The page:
We already know that students learn in different ways, just as we know that teachers teach in different ways. English teachers tend to believe that because students are often at different reading levels, self-paced learning is an effective way to allow each learner the time he or she needs to master a certain skill. Qualitative research could reveal the truth to that statement. Research can also determine if giving students time to “play” with the instructional technology before using it to complete educational tasks may be beneficial. Different researchers noted that students got caught up in playing with the different options available without putting meaning behind them, but as time went on and students became accustomed to the new technologies, they used those same tools with more purpose. It may be beneficial to explore the effect that allowing “playtime” for students to become accustomed to the technology has on students’ end learning.
One of the primary uses of technology in everyday life is communication. Many forms of educational technology allow for direct communication between students and teachers, whether it is teachers sending notifications to students or students sending questions to teachers. However, it remains to be seen how much of a benefit or detriment this could be for student learning. On one side, the ability of students to send questions to teachers as they are working on homework assignments could definitely be beneficial to their ability to complete the assignment, and therefore, learn. On the other hand, teachers are already stretched thin with lesson planning, grading, and paperwork, and expecting teachers to answer student questions from home could be detrimental overall. Additionally, giving students the ability to ask teachers for help from outside of class could also contribute to a sense of learned helplessness and prevent technology from teaching students to be independent. These questions cannot be answered until research is conducted to analyze the effects of such conveniences.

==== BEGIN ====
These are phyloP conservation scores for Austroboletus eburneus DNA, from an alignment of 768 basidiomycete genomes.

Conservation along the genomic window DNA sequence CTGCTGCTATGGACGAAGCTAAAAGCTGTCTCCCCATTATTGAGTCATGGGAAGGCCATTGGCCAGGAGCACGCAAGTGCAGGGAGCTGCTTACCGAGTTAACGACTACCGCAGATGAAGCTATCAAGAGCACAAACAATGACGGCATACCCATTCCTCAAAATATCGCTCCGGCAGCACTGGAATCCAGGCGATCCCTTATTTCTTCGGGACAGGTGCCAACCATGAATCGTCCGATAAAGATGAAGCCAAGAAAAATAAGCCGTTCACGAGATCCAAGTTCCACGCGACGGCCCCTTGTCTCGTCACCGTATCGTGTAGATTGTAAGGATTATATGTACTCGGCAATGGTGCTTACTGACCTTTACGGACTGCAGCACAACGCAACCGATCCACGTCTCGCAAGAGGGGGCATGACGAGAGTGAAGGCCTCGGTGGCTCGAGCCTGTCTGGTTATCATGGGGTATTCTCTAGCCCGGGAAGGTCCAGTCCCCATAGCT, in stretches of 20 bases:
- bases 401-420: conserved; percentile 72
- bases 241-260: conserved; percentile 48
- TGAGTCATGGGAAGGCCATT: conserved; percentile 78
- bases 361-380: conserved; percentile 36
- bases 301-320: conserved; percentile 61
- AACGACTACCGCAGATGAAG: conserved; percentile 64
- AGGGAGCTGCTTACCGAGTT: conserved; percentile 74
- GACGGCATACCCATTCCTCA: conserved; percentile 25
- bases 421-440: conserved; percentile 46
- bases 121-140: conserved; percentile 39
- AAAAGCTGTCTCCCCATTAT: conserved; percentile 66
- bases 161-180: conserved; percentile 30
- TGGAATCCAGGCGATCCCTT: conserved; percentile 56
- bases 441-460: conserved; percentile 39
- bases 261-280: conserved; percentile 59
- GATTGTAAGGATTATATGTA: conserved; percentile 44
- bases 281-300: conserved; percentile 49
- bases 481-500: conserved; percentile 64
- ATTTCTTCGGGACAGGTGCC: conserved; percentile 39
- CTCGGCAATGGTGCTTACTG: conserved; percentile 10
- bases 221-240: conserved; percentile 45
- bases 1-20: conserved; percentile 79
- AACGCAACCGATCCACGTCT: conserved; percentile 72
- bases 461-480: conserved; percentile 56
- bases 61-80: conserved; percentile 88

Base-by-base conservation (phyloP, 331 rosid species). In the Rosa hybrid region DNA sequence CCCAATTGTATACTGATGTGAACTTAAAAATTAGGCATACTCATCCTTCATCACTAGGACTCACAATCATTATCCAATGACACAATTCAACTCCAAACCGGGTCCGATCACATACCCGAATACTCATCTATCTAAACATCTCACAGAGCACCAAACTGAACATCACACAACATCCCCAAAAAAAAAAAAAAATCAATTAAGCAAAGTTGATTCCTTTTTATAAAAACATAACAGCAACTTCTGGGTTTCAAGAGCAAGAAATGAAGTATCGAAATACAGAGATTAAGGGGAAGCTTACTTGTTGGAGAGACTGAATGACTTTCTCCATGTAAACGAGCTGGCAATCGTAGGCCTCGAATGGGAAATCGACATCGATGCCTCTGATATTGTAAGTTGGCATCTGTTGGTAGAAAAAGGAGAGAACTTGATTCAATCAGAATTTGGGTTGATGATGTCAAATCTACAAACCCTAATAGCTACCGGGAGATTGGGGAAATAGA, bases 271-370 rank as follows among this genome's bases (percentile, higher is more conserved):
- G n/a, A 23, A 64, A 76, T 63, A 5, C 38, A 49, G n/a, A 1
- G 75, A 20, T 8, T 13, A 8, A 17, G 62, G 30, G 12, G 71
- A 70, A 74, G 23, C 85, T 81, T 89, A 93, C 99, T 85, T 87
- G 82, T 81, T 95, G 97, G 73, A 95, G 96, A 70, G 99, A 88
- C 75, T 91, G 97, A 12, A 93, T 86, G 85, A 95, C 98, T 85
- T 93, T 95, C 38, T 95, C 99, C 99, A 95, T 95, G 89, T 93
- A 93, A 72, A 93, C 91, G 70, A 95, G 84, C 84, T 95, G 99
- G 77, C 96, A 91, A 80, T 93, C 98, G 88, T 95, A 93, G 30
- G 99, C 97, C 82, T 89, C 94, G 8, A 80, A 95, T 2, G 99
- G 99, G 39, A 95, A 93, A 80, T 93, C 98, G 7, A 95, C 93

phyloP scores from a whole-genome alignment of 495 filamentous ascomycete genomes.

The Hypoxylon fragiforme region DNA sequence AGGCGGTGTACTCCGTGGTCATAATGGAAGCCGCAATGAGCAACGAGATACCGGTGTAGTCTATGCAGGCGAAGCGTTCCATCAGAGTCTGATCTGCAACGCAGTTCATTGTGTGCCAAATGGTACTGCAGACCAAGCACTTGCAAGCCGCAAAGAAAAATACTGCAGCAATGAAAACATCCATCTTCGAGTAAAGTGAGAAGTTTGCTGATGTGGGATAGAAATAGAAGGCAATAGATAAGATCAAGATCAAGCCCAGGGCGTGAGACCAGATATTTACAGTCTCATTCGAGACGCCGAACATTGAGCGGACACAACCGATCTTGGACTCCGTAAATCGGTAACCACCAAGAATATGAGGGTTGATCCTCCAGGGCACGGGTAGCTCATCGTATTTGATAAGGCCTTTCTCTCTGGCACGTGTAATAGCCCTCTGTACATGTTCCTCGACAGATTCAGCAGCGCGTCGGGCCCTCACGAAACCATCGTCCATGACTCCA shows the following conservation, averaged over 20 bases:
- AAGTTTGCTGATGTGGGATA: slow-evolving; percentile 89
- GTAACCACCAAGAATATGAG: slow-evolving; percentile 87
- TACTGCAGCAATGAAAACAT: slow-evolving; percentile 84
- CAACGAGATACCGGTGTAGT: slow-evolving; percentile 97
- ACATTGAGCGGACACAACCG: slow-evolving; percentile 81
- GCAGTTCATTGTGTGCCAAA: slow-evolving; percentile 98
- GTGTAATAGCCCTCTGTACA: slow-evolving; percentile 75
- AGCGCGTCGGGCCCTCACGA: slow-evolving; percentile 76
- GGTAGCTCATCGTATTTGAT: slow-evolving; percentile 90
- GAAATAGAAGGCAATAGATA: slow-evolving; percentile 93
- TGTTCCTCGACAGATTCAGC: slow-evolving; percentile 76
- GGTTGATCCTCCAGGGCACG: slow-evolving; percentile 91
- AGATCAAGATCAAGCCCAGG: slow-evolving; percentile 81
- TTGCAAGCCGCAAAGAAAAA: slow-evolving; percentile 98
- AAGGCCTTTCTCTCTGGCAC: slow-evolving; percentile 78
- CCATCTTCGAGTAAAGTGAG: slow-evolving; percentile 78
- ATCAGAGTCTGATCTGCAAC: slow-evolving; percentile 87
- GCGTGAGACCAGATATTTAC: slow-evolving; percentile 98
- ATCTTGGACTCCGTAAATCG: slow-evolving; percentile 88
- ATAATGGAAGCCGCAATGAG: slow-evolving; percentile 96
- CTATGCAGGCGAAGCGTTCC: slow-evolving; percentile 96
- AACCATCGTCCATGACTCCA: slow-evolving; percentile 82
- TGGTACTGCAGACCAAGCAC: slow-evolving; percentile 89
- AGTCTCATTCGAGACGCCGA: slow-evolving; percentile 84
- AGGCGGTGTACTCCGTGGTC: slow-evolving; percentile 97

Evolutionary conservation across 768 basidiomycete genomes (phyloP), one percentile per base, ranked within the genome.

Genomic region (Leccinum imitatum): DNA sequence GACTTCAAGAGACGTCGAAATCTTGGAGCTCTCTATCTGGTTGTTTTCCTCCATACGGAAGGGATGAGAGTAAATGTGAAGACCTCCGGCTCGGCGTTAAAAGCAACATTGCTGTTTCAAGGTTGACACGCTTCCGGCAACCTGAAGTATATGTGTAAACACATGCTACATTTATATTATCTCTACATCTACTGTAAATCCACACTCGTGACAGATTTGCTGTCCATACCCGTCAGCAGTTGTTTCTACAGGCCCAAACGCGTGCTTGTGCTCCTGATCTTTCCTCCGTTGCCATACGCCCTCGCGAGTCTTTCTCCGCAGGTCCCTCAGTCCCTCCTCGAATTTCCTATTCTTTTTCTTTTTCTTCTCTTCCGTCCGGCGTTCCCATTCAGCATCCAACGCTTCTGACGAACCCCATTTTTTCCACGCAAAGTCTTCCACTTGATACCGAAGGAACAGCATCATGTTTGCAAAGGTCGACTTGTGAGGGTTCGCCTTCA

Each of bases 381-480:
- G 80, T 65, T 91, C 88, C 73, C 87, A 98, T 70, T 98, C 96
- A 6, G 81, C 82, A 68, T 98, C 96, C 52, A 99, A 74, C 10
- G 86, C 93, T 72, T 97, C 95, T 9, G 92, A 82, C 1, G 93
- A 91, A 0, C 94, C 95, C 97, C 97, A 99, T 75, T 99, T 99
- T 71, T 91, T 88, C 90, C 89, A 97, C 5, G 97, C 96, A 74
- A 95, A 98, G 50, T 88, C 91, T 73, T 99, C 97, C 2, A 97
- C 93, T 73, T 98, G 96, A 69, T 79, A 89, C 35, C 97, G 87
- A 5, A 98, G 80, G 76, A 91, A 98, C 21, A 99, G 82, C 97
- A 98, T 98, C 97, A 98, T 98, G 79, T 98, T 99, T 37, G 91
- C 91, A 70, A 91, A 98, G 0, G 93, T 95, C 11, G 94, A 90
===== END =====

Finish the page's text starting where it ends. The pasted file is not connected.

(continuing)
Furthermore, there is a significant gap when it comes to research into specific educational technologies. New tools and resources are available every day. Research into these new resources would be beneficial for teachers deciding which options to utilize in the classroom. This research would essentially never be complete as new technologies are developed and old technologies are changed and improved.
One final area that this literature review was unable to cover is the students’ access to technology at home. Certain applications of educational technology, such as a flipped classroom, are difficult, if not impossible, to implement if all students do not have access to technology or the Internet. Teachers need to be aware of the technology available within their school as well as what the students have available outside of school before deciding on a course of action for integrating technology into instruction. Research into this area would be most beneficial for teachers if it is localized to the region in which the teacher lives.